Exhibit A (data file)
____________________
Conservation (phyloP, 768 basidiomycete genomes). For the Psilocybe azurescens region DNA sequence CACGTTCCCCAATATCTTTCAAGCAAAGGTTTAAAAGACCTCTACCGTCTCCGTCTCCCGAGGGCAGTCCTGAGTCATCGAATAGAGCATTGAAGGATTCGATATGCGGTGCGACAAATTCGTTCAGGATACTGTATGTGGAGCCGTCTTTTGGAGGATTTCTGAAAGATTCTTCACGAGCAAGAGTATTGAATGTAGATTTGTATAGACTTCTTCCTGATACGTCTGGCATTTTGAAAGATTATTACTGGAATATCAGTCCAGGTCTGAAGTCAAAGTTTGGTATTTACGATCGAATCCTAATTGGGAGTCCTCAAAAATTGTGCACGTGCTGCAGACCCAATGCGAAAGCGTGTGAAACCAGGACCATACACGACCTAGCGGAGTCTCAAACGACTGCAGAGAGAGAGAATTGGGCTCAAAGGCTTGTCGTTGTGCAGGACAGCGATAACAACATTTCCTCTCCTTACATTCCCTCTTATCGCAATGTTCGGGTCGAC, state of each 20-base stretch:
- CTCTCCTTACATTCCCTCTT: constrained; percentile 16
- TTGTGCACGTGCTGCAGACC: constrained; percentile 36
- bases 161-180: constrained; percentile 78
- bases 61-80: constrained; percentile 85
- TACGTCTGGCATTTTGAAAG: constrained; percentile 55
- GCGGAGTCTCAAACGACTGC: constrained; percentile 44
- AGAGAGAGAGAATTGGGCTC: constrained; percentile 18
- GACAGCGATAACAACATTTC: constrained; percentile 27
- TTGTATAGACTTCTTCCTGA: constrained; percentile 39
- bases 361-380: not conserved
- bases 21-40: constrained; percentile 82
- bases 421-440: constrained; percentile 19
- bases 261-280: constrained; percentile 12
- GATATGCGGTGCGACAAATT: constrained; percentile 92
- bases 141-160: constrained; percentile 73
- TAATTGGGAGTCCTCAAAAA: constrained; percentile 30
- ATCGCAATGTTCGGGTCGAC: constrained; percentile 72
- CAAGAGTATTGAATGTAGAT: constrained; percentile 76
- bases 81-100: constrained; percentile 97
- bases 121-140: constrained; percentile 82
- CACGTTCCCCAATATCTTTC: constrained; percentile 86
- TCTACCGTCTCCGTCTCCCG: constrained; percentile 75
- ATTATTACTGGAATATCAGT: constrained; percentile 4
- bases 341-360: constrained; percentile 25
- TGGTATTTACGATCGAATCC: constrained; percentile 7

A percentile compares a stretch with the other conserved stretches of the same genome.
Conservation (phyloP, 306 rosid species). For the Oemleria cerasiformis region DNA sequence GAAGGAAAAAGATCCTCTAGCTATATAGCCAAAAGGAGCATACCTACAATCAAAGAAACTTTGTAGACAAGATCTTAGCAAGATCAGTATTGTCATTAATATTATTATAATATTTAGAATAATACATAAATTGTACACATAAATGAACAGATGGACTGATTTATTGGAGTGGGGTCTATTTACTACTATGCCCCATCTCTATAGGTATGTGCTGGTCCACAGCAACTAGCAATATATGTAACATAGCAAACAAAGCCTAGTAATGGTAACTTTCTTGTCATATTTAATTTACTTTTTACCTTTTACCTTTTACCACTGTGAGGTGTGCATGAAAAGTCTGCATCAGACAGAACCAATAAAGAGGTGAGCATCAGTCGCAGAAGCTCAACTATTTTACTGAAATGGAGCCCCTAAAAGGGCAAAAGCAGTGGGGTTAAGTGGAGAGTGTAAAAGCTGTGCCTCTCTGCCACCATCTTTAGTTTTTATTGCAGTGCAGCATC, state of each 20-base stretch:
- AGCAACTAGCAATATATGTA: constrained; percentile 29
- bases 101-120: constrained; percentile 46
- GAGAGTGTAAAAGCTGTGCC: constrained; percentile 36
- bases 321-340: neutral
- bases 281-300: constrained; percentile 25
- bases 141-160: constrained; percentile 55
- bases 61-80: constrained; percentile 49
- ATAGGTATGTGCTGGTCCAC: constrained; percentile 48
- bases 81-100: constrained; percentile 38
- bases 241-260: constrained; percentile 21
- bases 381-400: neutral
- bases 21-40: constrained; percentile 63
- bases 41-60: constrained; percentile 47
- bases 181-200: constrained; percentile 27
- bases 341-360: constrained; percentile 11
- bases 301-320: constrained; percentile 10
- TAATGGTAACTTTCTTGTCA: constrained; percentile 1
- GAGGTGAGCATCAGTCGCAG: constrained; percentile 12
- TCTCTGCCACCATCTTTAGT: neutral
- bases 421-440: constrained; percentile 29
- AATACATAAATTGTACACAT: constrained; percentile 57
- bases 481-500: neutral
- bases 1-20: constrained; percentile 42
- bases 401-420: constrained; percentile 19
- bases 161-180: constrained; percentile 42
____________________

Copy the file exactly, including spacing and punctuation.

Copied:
Conservation (phyloP, 768 basidiomycete genomes). For the Psilocybe azurescens region DNA sequence CACGTTCCCCAATATCTTTCAAGCAAAGGTTTAAAAGACCTCTACCGTCTCCGTCTCCCGAGGGCAGTCCTGAGTCATCGAATAGAGCATTGAAGGATTCGATATGCGGTGCGACAAATTCGTTCAGGATACTGTATGTGGAGCCGTCTTTTGGAGGATTTCTGAAAGATTCTTCACGAGCAAGAGTATTGAATGTAGATTTGTATAGACTTCTTCCTGATACGTCTGGCATTTTGAAAGATTATTACTGGAATATCAGTCCAGGTCTGAAGTCAAAGTTTGGTATTTACGATCGAATCCTAATTGGGAGTCCTCAAAAATTGTGCACGTGCTGCAGACCCAATGCGAAAGCGTGTGAAACCAGGACCATACACGACCTAGCGGAGTCTCAAACGACTGCAGAGAGAGAGAATTGGGCTCAAAGGCTTGTCGTTGTGCAGGACAGCGATAACAACATTTCCTCTCCTTACATTCCCTCTTATCGCAATGTTCGGGTCGAC, state of each 20-base stretch:
- CTCTCCTTACATTCCCTCTT: constrained; percentile 16
- TTGTGCACGTGCTGCAGACC: constrained; percentile 36
- bases 161-180: constrained; percentile 78
- bases 61-80: constrained; percentile 85
- TACGTCTGGCATTTTGAAAG: constrained; percentile 55
- GCGGAGTCTCAAACGACTGC: constrained; percentile 44
- AGAGAGAGAGAATTGGGCTC: constrained; percentile 18
- GACAGCGATAACAACATTTC: constrained; percentile 27
- TTGTATAGACTTCTTCCTGA: constrained; percentile 39
- bases 361-380: not conserved
- bases 21-40: constrained; percentile 82
- bases 421-440: constrained; percentile 19
- bases 261-280: constrained; percentile 12
- GATATGCGGTGCGACAAATT: constrained; percentile 92
- bases 141-160: constrained; percentile 73
- TAATTGGGAGTCCTCAAAAA: constrained; percentile 30
- ATCGCAATGTTCGGGTCGAC: constrained; percentile 72
- CAAGAGTATTGAATGTAGAT: constrained; percentile 76
- bases 81-100: constrained; percentile 97
- bases 121-140: constrained; percentile 82
- CACGTTCCCCAATATCTTTC: constrained; percentile 86
- TCTACCGTCTCCGTCTCCCG: constrained; percentile 75
- ATTATTACTGGAATATCAGT: constrained; percentile 4
- bases 341-360: constrained; percentile 25
- TGGTATTTACGATCGAATCC: constrained; percentile 7

A percentile compares a stretch with the other conserved stretches of the same genome.
Conservation (phyloP, 306 rosid species). For the Oemleria cerasiformis region DNA sequence GAAGGAAAAAGATCCTCTAGCTATATAGCCAAAAGGAGCATACCTACAATCAAAGAAACTTTGTAGACAAGATCTTAGCAAGATCAGTATTGTCATTAATATTATTATAATATTTAGAATAATACATAAATTGTACACATAAATGAACAGATGGACTGATTTATTGGAGTGGGGTCTATTTACTACTATGCCCCATCTCTATAGGTATGTGCTGGTCCACAGCAACTAGCAATATATGTAACATAGCAAACAAAGCCTAGTAATGGTAACTTTCTTGTCATATTTAATTTACTTTTTACCTTTTACCTTTTACCACTGTGAGGTGTGCATGAAAAGTCTGCATCAGACAGAACCAATAAAGAGGTGAGCATCAGTCGCAGAAGCTCAACTATTTTACTGAAATGGAGCCCCTAAAAGGGCAAAAGCAGTGGGGTTAAGTGGAGAGTGTAAAAGCTGTGCCTCTCTGCCACCATCTTTAGTTTTTATTGCAGTGCAGCATC, state of each 20-base stretch:
- AGCAACTAGCAATATATGTA: constrained; percentile 29
- bases 101-120: constrained; percentile 46
- GAGAGTGTAAAAGCTGTGCC: constrained; percentile 36
- bases 321-340: neutral
- bases 281-300: constrained; percentile 25
- bases 141-160: constrained; percentile 55
- bases 61-80: constrained; percentile 49
- ATAGGTATGTGCTGGTCCAC: constrained; percentile 48
- bases 81-100: constrained; percentile 38
- bases 241-260: constrained; percentile 21
- bases 381-400: neutral
- bases 21-40: constrained; percentile 63
- bases 41-60: constrained; percentile 47
- bases 181-200: constrained; percentile 27
- bases 341-360: constrained; percentile 11
- bases 301-320: constrained; percentile 10
- TAATGGTAACTTTCTTGTCA: constrained; percentile 1
- GAGGTGAGCATCAGTCGCAG: constrained; percentile 12
- TCTCTGCCACCATCTTTAGT: neutral
- bases 421-440: constrained; percentile 29
- AATACATAAATTGTACACAT: constrained; percentile 57
- bases 481-500: neutral
- bases 1-20: constrained; percentile 42
- bases 401-420: constrained; percentile 19
- bases 161-180: constrained; percentile 42